42 min

What are biosynthetic dyes & could they replace the toxic petroleum-heavy ingredients in today's predominant indigo garment dye‪?‬ Conscious Chatter with Kestrel Jenkins

    • Fashion & Beauty

In episode 274, Kestrel welcomes Michelle Zhu, the CEO & cofounder of Huue, to the show. In an effort to replace toxic chemical dyes in apparel, Huue are developing biosynthetic dyes — their initial focus is to provide an alternative to synthetic indigo.
“We are creating a biosynthetic solution that is a one-to-one drop-in replacement into the textile supply chain. We’re creating these bio-identicals that can minimize the footprint of production of these dyes and pigments, but without disrupting the supply chain process that is required to make the authentic look and feel of denim that everybody knows and loves.”
-Michelle Zhu
Are you familiar with biosynthetics? If so, do you understand what they are or how they operate? So often terms like this get thrown around in the *sustainability* space, without a lot of context or definitions. They are assumed to fall into the good box or the bad box, when yet again – there is a lot more information needed to understand the bigger picture.
So, here’s the super basics – biosynthetics are made of renewable materials, instead of being petroleum based. We often hear about them from a fiber stance, so fabrics made up of biopolymers from corn or sugar or other ingredients. But on this week’s show, we’re diving into more on how biosynthetics are being used for textile dyeing.                  
Today, the majority of our clothes are colored with synthetic dyes. If we look back, the first synthetic dye was accidentally discovered in the 1850s when an 18-year old chemist was searching for a treatment for malaria. And since then, they’ve gradually taken over due to their speed and efficacy. 
But take indigo – the color that we align with denim. Today, every kilogram of synthetic indigo produced uses 75x the amount of petroleum. And it involves the use of dangerous chemicals like benzene, formaldehyde, and sodamide.
This week’s guest cofounded a company that’s leveraging biosynthetics to address the extreme toxicity across the textile dye industry. They’ve started with indigo blue, and are building one-to-one solutions that can be inserted directly into the current manufacturing infrastructure. 
Quotes & links from the conversation:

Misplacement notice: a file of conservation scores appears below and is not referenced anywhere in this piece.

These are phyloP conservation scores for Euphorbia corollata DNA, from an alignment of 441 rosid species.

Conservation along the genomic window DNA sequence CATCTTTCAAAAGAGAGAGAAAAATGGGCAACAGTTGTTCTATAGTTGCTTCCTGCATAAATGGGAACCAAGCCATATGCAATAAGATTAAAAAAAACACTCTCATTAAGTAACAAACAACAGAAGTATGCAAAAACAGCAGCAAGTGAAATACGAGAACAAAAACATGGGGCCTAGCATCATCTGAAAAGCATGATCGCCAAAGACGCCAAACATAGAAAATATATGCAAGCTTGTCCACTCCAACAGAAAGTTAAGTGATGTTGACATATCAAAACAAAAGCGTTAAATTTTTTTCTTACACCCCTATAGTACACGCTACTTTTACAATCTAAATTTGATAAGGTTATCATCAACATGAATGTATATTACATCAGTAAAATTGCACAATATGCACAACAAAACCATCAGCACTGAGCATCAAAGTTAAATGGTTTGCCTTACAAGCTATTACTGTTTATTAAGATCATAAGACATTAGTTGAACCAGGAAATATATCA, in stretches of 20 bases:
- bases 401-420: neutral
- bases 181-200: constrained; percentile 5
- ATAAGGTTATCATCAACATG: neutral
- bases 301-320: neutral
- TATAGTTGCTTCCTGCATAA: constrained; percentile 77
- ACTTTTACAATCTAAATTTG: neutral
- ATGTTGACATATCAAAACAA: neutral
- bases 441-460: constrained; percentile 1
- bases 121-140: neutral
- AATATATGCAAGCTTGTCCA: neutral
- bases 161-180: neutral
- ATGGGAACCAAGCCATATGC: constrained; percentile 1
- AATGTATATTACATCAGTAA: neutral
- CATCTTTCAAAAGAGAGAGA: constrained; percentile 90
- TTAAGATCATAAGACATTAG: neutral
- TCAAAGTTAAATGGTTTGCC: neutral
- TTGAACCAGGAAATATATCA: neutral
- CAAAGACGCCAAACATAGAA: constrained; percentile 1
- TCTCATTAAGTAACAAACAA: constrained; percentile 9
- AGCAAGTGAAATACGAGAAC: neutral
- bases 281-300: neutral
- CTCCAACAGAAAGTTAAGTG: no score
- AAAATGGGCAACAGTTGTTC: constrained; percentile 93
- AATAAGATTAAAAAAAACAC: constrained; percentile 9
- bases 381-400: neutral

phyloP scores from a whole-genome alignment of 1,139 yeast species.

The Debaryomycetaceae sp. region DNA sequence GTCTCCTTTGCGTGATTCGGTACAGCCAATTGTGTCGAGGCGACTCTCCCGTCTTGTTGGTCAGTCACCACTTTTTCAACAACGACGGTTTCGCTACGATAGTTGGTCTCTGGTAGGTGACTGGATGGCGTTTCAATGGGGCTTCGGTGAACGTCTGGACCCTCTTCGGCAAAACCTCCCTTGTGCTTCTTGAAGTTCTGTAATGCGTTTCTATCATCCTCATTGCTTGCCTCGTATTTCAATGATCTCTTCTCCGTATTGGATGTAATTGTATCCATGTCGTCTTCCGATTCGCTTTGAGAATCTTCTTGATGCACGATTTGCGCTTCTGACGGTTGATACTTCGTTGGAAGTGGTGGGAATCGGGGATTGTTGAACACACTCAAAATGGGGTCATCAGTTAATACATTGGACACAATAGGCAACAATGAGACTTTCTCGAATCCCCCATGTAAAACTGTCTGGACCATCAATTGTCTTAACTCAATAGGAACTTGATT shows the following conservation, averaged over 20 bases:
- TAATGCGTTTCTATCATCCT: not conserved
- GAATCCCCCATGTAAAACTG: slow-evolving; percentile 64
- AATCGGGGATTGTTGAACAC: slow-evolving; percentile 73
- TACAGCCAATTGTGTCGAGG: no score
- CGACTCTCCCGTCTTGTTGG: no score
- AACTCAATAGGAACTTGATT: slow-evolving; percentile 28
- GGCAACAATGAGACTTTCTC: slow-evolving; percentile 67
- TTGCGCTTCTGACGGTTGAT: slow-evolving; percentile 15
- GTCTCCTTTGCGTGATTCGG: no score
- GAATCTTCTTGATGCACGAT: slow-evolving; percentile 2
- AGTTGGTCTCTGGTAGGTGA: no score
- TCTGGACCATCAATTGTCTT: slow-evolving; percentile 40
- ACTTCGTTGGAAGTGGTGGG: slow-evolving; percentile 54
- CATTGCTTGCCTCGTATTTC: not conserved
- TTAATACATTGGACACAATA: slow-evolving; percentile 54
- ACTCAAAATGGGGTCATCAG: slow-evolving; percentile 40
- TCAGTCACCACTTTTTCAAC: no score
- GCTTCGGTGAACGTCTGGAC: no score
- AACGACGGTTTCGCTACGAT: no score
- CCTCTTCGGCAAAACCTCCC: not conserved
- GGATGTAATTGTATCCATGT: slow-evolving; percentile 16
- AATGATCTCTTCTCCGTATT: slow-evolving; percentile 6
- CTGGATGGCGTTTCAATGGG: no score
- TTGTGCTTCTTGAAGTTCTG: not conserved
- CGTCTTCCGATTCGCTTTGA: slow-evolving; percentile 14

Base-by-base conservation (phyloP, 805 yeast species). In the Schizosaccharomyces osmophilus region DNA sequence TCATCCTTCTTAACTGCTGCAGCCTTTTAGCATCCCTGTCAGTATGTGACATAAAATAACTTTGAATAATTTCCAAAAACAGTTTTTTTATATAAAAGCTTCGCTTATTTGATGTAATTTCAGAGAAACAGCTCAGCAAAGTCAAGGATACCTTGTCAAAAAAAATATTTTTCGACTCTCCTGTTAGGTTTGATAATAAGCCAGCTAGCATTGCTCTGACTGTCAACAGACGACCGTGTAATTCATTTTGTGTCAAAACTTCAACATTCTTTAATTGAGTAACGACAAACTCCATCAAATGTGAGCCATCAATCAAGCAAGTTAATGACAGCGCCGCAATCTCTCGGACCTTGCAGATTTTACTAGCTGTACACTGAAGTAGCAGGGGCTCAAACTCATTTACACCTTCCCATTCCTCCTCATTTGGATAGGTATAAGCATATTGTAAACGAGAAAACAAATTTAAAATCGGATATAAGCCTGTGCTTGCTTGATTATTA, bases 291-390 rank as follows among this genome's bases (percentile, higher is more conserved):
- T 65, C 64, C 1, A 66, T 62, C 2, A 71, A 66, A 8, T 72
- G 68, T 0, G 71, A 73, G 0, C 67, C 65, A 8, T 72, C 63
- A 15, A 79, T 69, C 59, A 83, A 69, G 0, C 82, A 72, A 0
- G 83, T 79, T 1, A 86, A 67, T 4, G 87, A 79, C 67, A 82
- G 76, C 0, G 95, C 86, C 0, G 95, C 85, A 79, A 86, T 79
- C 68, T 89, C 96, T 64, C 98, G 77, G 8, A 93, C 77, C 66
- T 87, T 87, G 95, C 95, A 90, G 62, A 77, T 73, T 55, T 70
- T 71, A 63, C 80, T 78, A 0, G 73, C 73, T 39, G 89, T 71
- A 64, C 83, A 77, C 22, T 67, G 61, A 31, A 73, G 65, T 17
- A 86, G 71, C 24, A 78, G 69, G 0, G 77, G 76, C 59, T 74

“This Melinda Gates-backed biotech startup is growing bacteria that make sustainable dye for denim”, article in Fast Company
"How These Founders Are Detoxifying the Denim Industry--and Saving the Planet", article in Inc.
"Using synthetic biology platforms to clean up indigo dye-making", article in Axios
"Best Inventions of 2021 - Huue: Blue Jeans Go Green", article in TIME
Huue’s Website >
Follow Huue on Instagram >

In episode 274, Kestrel welcomes Michelle Zhu, the CEO & cofounder of Huue, to the show. In an effort to replace toxic chemical dyes in apparel, Huue are developing biosynthetic dyes — their initial focus is to provide an alternative to synthetic indigo.
“We are creating a biosynthetic solution that is a one-to-one drop-in replacement into the textile supply chain. We’re creating these bio-identicals that can minimize the footprint of production of these dyes and pigments, but without disrupting the supply chain process that is required to make the authentic look and feel of denim that everybody knows and loves.”
-Michelle Zhu
Are you familiar with biosynthetics? If so, do you understand what they are or how they operate? So often terms like this get thrown around in the *sustainability* space, without a lot of context or definitions. They are assumed to fall into the good box or the bad box, when yet again – there is a lot more information needed to understand the bigger picture.
So, here’s the super basics – biosynthetics are made of renewable materials, instead of being petroleum based. We often hear about them from a fiber stance, so fabrics made up of biopolymers from corn or sugar or other ingredients. But on this week’s show, we’re diving into more on how biosynthetics are being used for textile dyeing.                  
Today, the majority of our clothes are colored with synthetic dyes. If we look back, the first synthetic dye was accidentally discovered in the 1850s when an 18-year old chemist was searching for a treatment for malaria. And since then, they’ve gradually taken over due to their speed and efficacy. 
But take indigo – the color that we align with denim. Today, every kilogram of synthetic indigo produced uses 75x the amount of petroleum. And it involves the use of dangerous chemicals like benzene, formaldehyde, and sodamide.
This week’s guest cofounded a company that’s leveraging biosynthetics to address the extreme toxicity across the textile dye industry. They’ve started with indigo blue, and are building one-to-one solutions that can be inserted directly into the current manufacturing infrastructure. 
Quotes & links from the conversation:
“This Melinda Gates-backed biotech startup is growing bacteria that make sustainable dye for denim”, article in Fast Company
"How These Founders Are Detoxifying the Denim Industry--and Saving the Planet", article in Inc.
"Using synthetic biology platforms to clean up indigo dye-making", article in Axios
"Best Inventions of 2021 - Huue: Blue Jeans Go Green", article in TIME
Huue’s Website >
Follow Huue on Instagram >

42 min